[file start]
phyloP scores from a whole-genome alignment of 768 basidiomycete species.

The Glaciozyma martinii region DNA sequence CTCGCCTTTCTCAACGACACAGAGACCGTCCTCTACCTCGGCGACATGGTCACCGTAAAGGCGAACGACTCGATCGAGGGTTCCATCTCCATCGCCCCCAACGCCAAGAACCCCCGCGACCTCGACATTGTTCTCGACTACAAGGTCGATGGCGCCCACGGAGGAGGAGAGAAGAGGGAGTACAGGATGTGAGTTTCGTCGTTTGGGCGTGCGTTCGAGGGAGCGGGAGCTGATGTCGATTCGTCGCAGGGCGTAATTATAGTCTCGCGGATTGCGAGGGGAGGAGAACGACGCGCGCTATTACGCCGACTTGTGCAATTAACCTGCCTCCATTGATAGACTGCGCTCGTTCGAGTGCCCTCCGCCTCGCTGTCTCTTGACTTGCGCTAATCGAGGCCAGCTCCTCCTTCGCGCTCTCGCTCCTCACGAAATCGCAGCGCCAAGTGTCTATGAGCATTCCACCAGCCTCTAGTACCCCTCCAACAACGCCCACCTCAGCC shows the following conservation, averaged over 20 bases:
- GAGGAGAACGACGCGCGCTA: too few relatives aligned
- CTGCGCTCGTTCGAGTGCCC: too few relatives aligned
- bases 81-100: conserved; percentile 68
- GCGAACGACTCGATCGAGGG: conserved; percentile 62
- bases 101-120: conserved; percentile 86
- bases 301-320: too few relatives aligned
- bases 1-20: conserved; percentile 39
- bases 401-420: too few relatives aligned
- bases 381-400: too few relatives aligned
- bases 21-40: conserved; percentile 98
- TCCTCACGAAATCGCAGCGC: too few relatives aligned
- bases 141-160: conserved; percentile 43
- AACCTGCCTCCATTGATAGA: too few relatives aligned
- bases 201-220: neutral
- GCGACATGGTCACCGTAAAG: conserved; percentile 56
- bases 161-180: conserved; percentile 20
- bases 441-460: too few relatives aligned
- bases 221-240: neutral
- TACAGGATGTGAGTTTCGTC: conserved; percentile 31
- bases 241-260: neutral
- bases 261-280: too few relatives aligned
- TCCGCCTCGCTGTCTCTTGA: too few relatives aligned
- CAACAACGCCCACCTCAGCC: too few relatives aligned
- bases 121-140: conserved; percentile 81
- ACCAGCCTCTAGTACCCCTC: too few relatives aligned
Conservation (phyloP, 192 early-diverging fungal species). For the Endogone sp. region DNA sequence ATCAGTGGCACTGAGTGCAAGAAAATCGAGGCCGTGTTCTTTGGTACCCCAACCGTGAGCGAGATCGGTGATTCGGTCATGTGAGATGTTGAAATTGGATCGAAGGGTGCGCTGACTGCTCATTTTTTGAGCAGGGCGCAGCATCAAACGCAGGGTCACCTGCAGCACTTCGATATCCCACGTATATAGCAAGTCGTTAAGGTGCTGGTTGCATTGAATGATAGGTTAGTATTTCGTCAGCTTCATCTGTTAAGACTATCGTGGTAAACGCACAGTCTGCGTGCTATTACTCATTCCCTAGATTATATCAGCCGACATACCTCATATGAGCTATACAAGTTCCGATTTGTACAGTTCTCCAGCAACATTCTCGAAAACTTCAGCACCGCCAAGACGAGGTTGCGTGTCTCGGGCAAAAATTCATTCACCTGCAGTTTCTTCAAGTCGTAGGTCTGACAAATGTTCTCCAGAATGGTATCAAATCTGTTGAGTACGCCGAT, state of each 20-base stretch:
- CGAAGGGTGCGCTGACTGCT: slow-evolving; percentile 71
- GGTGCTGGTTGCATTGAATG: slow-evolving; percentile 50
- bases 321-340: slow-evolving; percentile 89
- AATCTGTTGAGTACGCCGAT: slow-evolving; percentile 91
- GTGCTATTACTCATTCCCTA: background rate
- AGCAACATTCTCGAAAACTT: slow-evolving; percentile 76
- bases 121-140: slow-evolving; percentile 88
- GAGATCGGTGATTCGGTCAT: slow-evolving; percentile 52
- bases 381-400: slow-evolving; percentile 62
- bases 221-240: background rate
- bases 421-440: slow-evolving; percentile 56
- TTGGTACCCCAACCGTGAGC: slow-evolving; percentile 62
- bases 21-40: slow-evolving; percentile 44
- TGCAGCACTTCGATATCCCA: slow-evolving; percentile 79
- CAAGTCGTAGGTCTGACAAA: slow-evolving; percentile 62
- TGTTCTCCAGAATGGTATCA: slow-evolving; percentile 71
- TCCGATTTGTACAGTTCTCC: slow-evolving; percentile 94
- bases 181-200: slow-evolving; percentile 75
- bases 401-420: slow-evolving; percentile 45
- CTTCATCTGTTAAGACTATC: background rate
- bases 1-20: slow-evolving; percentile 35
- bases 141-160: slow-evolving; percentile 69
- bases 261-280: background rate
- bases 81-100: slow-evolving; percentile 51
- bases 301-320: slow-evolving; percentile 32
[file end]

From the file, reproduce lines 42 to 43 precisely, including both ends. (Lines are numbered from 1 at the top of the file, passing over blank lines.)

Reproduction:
- TGCAGCACTTCGATATCCCA: slow-evolving; percentile 79
- CAAGTCGTAGGTCTGACAAA: slow-evolving; percentile 62